Devin was tall at five-eight, and worked out religiously at the local New York Athletic Club. He’d had a trainer for two years and always believed he could handle himself in a tight situation. Not that it happened often: he didn’t drink, didn’t stay out late unless he had a showing of his artwork or was attending one of a friend’s exhibits; he hadn’t dated in three years, and he was a night person, meaning he worked at night in his studio apartment and made every effort to be home by 7:00 pm, when he would start his routine of coffee-fueled creativity, putting together his latest collage or designing a multi-medium piece that he would then spend the next two or three weeks bringing to life.
He was an attractive man, too, or so he’d been told enough times to believe. His natural height was complimented by a thin frame, short black hair he gelled back, a high, wide, forehead, moist brown eyes that had never been bothered by glasses, a thin but ready smile, and a nose that had once been broken in a fall, although he told everyone it had been a boxing match. It was the one lie he allowed himself. He just liked the idea of having a nose broken by a fist in a boxing glove. And it made the person who had once been Denise all but unrecognizable.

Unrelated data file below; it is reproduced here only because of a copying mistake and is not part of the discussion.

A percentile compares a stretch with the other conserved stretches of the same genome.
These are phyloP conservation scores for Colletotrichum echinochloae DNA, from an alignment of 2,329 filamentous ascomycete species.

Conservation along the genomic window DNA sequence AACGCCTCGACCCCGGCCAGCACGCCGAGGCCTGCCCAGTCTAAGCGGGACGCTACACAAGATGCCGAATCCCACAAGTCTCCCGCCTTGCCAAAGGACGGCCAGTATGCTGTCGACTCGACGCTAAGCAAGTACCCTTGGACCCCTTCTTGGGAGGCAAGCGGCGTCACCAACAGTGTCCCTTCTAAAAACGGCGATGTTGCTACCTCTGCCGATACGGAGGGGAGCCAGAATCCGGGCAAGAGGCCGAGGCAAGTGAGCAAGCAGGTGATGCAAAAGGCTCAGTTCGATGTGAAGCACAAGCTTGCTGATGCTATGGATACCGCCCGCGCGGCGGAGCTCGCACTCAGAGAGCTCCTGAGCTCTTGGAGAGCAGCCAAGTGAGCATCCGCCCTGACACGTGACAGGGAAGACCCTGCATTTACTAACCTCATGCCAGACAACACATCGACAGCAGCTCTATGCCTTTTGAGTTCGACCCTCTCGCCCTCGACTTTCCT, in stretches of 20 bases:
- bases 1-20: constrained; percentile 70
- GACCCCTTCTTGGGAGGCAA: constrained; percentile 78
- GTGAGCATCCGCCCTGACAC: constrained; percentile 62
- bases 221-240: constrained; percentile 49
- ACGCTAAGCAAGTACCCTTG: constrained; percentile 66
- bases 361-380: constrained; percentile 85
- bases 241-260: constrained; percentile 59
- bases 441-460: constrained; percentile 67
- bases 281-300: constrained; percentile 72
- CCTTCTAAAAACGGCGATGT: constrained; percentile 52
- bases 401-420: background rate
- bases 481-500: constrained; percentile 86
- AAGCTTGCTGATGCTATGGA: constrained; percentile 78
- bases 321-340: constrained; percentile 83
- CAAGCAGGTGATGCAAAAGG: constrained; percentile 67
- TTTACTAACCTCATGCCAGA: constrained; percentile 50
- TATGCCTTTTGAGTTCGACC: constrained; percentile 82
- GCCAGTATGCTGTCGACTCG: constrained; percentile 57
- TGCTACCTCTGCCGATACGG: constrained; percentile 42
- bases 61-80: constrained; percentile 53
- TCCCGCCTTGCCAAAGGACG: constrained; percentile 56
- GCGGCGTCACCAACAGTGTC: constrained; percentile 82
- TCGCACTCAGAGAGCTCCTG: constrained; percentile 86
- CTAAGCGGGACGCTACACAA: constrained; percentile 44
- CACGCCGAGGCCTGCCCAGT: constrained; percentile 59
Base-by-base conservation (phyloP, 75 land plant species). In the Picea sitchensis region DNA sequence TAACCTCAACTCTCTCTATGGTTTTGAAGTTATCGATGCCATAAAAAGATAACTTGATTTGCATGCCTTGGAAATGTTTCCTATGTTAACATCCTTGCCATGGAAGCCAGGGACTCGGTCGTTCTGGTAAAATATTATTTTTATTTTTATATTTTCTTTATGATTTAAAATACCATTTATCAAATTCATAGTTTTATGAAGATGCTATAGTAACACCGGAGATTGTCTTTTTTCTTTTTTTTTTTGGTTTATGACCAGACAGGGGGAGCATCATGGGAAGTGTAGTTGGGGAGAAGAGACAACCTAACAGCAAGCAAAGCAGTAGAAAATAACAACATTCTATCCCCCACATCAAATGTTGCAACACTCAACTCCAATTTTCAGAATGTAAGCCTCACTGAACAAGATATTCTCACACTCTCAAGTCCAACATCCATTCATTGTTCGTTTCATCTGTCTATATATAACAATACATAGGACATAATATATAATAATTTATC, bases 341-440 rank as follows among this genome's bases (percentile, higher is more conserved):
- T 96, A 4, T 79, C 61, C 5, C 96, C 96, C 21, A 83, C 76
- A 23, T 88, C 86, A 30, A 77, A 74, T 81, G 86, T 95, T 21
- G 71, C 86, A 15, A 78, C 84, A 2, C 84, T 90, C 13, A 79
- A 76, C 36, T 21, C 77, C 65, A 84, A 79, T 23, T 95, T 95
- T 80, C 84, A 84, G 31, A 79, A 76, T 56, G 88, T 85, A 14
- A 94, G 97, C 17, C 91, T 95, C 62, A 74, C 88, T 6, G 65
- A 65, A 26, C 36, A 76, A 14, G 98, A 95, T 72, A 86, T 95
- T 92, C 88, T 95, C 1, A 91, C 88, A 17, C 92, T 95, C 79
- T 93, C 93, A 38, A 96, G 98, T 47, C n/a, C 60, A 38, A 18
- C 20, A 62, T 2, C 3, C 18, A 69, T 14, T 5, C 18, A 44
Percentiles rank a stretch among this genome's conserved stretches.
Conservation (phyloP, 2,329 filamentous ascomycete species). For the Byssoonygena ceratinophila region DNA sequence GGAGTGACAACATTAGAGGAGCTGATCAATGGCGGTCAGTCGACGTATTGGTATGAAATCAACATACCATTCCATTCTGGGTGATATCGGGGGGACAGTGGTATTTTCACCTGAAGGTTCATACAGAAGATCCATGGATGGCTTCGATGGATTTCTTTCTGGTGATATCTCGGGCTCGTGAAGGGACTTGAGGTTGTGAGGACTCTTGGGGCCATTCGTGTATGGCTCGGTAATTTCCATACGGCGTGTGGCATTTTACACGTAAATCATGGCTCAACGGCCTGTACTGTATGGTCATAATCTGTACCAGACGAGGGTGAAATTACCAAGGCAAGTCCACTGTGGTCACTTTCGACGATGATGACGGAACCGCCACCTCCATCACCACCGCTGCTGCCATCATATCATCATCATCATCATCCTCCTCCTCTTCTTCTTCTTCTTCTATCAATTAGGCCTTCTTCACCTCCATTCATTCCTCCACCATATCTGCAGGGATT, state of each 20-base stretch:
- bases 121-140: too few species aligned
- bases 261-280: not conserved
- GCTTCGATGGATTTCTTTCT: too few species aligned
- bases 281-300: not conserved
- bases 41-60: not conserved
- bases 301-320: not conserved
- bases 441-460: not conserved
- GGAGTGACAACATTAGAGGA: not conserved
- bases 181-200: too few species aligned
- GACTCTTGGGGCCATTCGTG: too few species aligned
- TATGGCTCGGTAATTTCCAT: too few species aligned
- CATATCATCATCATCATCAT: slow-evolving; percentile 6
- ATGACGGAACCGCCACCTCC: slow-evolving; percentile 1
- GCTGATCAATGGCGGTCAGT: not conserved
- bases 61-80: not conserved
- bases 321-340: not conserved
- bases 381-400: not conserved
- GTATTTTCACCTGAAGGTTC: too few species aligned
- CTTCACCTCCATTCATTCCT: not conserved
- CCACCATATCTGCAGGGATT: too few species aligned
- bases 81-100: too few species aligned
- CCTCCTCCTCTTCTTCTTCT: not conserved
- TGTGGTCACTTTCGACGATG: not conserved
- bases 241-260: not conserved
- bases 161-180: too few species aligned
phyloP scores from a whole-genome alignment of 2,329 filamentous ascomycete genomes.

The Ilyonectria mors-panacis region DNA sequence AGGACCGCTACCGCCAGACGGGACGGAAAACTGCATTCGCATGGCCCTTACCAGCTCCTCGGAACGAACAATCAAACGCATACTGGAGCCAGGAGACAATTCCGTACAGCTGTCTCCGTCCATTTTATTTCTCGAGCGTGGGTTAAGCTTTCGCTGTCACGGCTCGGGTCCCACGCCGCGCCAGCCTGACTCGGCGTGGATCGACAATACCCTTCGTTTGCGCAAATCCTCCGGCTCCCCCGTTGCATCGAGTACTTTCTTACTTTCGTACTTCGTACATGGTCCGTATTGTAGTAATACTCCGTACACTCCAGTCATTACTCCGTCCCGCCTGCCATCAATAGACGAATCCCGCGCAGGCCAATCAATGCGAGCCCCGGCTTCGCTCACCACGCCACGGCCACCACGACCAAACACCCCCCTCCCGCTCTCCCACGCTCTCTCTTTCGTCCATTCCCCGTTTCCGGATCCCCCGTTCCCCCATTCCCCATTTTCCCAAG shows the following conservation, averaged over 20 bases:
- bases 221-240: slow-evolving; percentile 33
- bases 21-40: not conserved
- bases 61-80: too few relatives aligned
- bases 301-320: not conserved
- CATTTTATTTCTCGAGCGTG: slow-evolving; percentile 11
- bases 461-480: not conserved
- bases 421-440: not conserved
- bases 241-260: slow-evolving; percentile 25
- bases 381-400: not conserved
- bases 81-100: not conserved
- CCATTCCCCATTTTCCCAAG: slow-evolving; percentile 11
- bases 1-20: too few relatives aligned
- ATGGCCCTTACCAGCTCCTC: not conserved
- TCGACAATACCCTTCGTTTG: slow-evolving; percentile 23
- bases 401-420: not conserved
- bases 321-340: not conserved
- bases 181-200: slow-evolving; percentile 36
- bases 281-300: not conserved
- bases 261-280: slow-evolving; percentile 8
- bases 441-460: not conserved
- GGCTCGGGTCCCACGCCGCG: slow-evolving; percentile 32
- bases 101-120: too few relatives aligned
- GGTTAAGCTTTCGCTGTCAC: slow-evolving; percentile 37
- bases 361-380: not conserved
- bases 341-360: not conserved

He’d stayed out later then usual tonight and had been cursing his lapse in discipline when he first realized someone was behind him. This stretch of Prospect Avenue, unlike nearly all streets in neighboring Manhattan, was sparsely populated at night and the presence of other people was noticeable, especially other people who were shadowing you. He’d become aware of the man behind him not long after coming up the subway stairs but had thought nothing of it at the time. Then, a block later, he could hear the footsteps, as if he were in some B-movie thriller and a stalker was shortening the distance between then. Now, four blocks from the subway and just one from his apartment building, he became convinced he was the object of the man’s attention. Had it not been so worrying it would have been interesting: why would a strange man be following a reclusive artist down a deserted Brooklyn street on a rainy Friday night? He decided to ask the question directly. He adjusted his umbrella, with its caved-in side to his back, letting rain trickle down and soak his jacket, and he turned around to get a look at the man he now knew was his pursuer.